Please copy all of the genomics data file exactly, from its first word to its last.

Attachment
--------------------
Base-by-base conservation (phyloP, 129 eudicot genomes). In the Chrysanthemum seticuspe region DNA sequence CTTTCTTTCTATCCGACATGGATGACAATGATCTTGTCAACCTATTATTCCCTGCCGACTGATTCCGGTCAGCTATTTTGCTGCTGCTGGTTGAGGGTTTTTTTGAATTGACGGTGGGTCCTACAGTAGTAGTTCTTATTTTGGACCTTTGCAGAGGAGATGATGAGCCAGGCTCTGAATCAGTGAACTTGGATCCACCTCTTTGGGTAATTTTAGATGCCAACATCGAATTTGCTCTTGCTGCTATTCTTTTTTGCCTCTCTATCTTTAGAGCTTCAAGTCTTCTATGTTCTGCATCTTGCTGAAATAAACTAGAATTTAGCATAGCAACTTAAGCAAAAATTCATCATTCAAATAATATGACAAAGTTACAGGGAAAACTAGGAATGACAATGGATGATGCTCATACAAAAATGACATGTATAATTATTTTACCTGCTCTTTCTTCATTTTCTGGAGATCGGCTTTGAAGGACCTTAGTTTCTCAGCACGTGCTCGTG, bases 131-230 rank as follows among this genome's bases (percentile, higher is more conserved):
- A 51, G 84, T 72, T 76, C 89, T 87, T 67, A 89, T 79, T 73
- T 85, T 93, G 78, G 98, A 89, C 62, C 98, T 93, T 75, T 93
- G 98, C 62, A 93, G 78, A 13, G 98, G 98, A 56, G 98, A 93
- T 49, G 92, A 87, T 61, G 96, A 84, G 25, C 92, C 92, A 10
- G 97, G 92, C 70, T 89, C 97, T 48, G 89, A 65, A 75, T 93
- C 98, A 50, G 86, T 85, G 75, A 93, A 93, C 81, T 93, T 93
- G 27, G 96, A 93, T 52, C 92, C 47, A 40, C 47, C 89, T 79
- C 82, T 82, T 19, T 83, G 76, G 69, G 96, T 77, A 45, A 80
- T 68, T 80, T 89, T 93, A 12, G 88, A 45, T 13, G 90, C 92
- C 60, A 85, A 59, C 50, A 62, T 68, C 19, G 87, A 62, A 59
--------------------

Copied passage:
Base-by-base conservation (phyloP, 129 eudicot genomes). In the Chrysanthemum seticuspe region DNA sequence CTTTCTTTCTATCCGACATGGATGACAATGATCTTGTCAACCTATTATTCCCTGCCGACTGATTCCGGTCAGCTATTTTGCTGCTGCTGGTTGAGGGTTTTTTTGAATTGACGGTGGGTCCTACAGTAGTAGTTCTTATTTTGGACCTTTGCAGAGGAGATGATGAGCCAGGCTCTGAATCAGTGAACTTGGATCCACCTCTTTGGGTAATTTTAGATGCCAACATCGAATTTGCTCTTGCTGCTATTCTTTTTTGCCTCTCTATCTTTAGAGCTTCAAGTCTTCTATGTTCTGCATCTTGCTGAAATAAACTAGAATTTAGCATAGCAACTTAAGCAAAAATTCATCATTCAAATAATATGACAAAGTTACAGGGAAAACTAGGAATGACAATGGATGATGCTCATACAAAAATGACATGTATAATTATTTTACCTGCTCTTTCTTCATTTTCTGGAGATCGGCTTTGAAGGACCTTAGTTTCTCAGCACGTGCTCGTG, bases 131-230 rank as follows among this genome's bases (percentile, higher is more conserved):
- A 51, G 84, T 72, T 76, C 89, T 87, T 67, A 89, T 79, T 73
- T 85, T 93, G 78, G 98, A 89, C 62, C 98, T 93, T 75, T 93
- G 98, C 62, A 93, G 78, A 13, G 98, G 98, A 56, G 98, A 93
- T 49, G 92, A 87, T 61, G 96, A 84, G 25, C 92, C 92, A 10
- G 97, G 92, C 70, T 89, C 97, T 48, G 89, A 65, A 75, T 93
- C 98, A 50, G 86, T 85, G 75, A 93, A 93, C 81, T 93, T 93
- G 27, G 96, A 93, T 52, C 92, C 47, A 40, C 47, C 89, T 79
- C 82, T 82, T 19, T 83, G 76, G 69, G 96, T 77, A 45, A 80
- T 68, T 80, T 89, T 93, A 12, G 88, A 45, T 13, G 90, C 92
- C 60, A 85, A 59, C 50, A 62, T 68, C 19, G 87, A 62, A 59